Campaign: The 'Original Bridget' Oxfam Diary
Client: Oxfam Trading Division
PR team: Banc Communications
Timescale: September 2004-January 2005
Budget: Part of retainer
Oxfam's retained agency Banc Communications encourages managers of individual stores to notify it when items of interest are donated. When the manager of Oxfam's bookshop in Bristol, Jen Brown, received a diary written by a woman, Ilene Powell, during the 1920s, she contacted the agency - telling it that the book reminded her of Helen Fielding's Bridget Jones's Diary, even down to Powell's records of her weight, dress size and love life.
To publicise the diary locally. To handle media enquiries. To drive sales of the diary after it was published.
Strategy and Plan
Having positioned Powell as a protoBridget Jones (the diary was found one month after the second spin-off film, The Edge of Reason, was released at the cinema) Brown drafted a press release, which was sent to a local newswire, to contact relatives of the writer.
The Press Association picked up the release, resulting in a deluge of interview requests from regional, national and international press and broadcast channels. Because Banc was already working on Oxfam's Christmas catalogue, it was able to channel resources into the promotion of Powell's diary.
Banc advised Brown which interviews to accept, focusing on women's press and national newspapers, and provided her with media training. Oxfam trading director Chris Coe also made himself available for interviews.
Oxfam published Powell's writing as a desk diary, timing the launch to coincide with the run-up to Christmas. Photographs of Powell throughout her life, supplied from the executor of her will, were printed alongside her entries, and copies of the diary were sent to those journalists who had covered Brown's discovery.
Banc provided additional information, such as cost and availability, as well as the charitable aspect of publishing the diary - each book sold could buy five chickens (providing food and income for a family in the developing world), a radio (giving life-saving information to remote communities) or one month's food for a child in poverty.
Measurement and Evaluation
The story was picked up by local media, including the Bristol Evening Post, Western Daily Press and Meridian TV. It also featured nationally across newspapers including the Daily Mail, The Sun, Metro, The Times, The Daily Telegraph and the Daily Express.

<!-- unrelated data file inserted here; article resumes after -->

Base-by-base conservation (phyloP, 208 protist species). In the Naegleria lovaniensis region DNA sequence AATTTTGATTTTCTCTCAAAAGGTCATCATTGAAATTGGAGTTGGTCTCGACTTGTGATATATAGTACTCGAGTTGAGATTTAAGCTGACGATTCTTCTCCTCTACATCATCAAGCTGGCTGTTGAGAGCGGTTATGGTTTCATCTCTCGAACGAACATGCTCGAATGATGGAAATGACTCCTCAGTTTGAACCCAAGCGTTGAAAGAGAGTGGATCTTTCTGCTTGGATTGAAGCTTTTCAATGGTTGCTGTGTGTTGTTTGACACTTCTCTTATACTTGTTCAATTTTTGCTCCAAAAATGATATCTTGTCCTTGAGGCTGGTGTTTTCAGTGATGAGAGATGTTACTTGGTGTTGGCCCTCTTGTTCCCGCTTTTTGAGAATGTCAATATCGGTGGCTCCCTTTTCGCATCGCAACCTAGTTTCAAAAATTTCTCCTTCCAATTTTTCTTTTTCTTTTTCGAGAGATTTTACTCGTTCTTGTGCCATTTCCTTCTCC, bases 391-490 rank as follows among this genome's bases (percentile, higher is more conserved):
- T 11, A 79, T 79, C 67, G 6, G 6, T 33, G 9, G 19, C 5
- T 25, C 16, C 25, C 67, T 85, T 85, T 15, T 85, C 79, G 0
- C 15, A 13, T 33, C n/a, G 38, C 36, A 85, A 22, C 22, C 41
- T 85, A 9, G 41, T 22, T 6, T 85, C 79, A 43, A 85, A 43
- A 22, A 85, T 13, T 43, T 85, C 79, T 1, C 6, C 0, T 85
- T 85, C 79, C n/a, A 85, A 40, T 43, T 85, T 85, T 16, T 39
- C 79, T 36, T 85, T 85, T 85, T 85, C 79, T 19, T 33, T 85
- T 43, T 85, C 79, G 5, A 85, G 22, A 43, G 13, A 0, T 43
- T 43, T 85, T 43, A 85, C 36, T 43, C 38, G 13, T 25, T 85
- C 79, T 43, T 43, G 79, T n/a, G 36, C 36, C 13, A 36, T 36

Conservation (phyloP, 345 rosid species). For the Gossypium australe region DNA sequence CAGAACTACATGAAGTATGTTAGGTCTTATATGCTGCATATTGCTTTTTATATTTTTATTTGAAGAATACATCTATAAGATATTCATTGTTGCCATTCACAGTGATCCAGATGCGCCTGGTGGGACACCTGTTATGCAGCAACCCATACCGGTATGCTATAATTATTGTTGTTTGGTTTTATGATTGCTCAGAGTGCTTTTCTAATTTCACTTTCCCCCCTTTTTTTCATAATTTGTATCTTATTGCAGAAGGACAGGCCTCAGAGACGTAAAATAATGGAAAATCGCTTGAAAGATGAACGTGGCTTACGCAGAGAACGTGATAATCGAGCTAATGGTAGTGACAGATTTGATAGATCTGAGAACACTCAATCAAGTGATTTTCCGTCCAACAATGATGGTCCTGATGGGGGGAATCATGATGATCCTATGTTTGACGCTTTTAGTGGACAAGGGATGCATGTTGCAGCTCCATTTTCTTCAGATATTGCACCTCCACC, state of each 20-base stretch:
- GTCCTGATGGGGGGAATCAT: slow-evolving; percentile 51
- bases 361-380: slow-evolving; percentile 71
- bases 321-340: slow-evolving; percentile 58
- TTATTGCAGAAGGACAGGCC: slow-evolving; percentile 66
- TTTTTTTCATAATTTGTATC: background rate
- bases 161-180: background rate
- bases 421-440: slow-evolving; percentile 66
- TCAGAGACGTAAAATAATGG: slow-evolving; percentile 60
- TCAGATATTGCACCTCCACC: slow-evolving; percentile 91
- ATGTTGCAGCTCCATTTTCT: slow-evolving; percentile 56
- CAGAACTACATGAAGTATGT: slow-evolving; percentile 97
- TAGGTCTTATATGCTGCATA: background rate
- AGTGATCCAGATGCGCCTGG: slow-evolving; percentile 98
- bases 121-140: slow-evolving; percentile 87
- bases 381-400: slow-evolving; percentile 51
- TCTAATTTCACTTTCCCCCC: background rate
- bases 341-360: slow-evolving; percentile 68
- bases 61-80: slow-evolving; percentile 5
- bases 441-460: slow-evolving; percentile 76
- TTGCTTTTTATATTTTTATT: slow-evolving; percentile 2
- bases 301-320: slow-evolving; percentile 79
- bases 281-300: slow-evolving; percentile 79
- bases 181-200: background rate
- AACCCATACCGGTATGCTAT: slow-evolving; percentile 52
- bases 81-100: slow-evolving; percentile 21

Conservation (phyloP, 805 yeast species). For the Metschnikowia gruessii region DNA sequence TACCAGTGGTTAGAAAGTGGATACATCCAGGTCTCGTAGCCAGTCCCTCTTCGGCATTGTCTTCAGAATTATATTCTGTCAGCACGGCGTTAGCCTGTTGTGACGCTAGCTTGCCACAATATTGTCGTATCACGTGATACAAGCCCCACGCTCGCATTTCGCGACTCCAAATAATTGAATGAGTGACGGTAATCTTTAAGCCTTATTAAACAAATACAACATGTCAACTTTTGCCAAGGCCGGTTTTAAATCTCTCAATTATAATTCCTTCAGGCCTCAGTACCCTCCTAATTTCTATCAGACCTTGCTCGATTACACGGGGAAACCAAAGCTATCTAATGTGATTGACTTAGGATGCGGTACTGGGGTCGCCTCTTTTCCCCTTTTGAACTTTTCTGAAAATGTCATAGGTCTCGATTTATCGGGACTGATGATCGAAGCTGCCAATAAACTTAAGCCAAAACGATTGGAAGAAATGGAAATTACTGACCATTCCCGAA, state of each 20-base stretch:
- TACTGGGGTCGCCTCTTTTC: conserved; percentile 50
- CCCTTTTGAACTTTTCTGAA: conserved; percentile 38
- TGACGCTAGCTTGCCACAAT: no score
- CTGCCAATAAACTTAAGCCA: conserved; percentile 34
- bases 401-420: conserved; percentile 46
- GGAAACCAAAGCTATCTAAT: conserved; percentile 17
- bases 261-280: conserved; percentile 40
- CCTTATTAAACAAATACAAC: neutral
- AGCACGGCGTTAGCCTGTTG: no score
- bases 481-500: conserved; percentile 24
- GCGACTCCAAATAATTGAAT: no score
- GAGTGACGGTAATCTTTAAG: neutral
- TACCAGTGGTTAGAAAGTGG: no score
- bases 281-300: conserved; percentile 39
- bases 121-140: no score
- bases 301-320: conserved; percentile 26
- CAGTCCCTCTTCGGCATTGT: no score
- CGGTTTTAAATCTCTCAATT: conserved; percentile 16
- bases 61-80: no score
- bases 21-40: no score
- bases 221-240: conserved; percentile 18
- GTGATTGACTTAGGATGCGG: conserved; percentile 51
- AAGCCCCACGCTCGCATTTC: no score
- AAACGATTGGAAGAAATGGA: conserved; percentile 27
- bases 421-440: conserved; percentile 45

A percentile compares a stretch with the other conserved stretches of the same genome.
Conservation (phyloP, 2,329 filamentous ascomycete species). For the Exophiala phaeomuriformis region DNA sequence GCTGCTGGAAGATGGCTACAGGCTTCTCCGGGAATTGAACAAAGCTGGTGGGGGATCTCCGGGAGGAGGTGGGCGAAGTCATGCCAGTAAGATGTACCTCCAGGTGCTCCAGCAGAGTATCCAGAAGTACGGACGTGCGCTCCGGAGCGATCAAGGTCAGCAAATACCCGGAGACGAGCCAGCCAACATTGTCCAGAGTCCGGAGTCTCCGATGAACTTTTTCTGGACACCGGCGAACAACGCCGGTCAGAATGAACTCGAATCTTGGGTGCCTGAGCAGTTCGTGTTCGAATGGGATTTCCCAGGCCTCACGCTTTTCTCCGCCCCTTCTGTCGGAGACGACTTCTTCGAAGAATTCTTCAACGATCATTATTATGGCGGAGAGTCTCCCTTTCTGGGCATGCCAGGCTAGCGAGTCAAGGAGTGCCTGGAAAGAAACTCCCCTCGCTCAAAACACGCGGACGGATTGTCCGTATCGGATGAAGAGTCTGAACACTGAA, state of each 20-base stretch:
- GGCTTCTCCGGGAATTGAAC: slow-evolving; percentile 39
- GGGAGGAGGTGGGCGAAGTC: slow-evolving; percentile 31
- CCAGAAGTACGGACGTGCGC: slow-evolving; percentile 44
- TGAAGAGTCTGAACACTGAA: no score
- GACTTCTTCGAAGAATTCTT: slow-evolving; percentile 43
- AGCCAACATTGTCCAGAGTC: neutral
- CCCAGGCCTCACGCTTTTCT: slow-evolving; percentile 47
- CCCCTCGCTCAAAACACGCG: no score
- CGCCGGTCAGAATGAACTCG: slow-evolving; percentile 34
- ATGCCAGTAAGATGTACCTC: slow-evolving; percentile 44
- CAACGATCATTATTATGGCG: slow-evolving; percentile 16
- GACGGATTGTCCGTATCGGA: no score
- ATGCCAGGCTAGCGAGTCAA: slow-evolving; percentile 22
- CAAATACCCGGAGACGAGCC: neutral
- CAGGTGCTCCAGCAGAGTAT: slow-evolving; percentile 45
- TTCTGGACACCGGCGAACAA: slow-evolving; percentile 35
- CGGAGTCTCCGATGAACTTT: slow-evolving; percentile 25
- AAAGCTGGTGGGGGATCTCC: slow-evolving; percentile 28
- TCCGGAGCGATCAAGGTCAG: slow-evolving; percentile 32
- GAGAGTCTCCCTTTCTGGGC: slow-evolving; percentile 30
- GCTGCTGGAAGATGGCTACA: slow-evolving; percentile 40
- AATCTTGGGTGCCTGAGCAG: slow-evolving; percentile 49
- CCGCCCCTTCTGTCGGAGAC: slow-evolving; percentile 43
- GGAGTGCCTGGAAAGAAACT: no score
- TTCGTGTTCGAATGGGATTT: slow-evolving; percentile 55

Broadcast coverage included BBC Radio Wales and Radio 4's Today, as well as globally on BBC World Service, Australia's news.com.au, CNN.com and CBN News Philippines.
UK print coverage was measured by Metrica, revealing that in the first two weeks of December 2004 there were 97 million opportunities to see.
More than 30,000 copies of The 'Original Bridget' Oxfam Diary were sold by the end of January. Banc continues to handle enquiries from long-lead publications and Oxfam is entertaining interest from production companies wishing to buy the rights to the diary and turn Powell's life into a TV drama.
Telegraph.co.uk news reporter Nicole Martin says: 'It was a late story and there was a bit of a fight to contact the living relatives, but the release was well written with ready quotes, and Oxfam was incredibly helpful in helping us meet our deadline.'
Jo Stetzel is business development and marketing manager for the Association of Charity Shops.
Wow, what a gift! To have found this diary just a month after the release of the second Bridget Jones film (which also happened to be in the run-up to Christmas) was either fabulous karma or a well-thought-out piece of activity by Banc Communications. Either way, lucky Oxfam.
Banc did a stellar job and moved quickly to make this chronicle of a 1920s single gal relevant and meaningful to a modern-day audience.
Yes, linking the diary to that of 1990s heroine Bridget Jones is pretty obvious, but sometimes you don't need to reinvent the wheel.
Gaining access to a wider audience to demonstrate the great, unique items you can unearth in charity shops was very positive for Oxfam. Linking the sales of the diary to the charity's core activities of international aid meant it remained very much an Oxfam story, rather than a more general interest feature.
But I'm surprised that the story did not receive wider TV coverage, being a perfect 'and finally' feature.
The result - 30,000 sales of the diary - is impressive and would have provided significant additional income for the charity. The rapid response of Oxfam and Banc to this discovery and the creativity with which it was dealt made this a great campaign.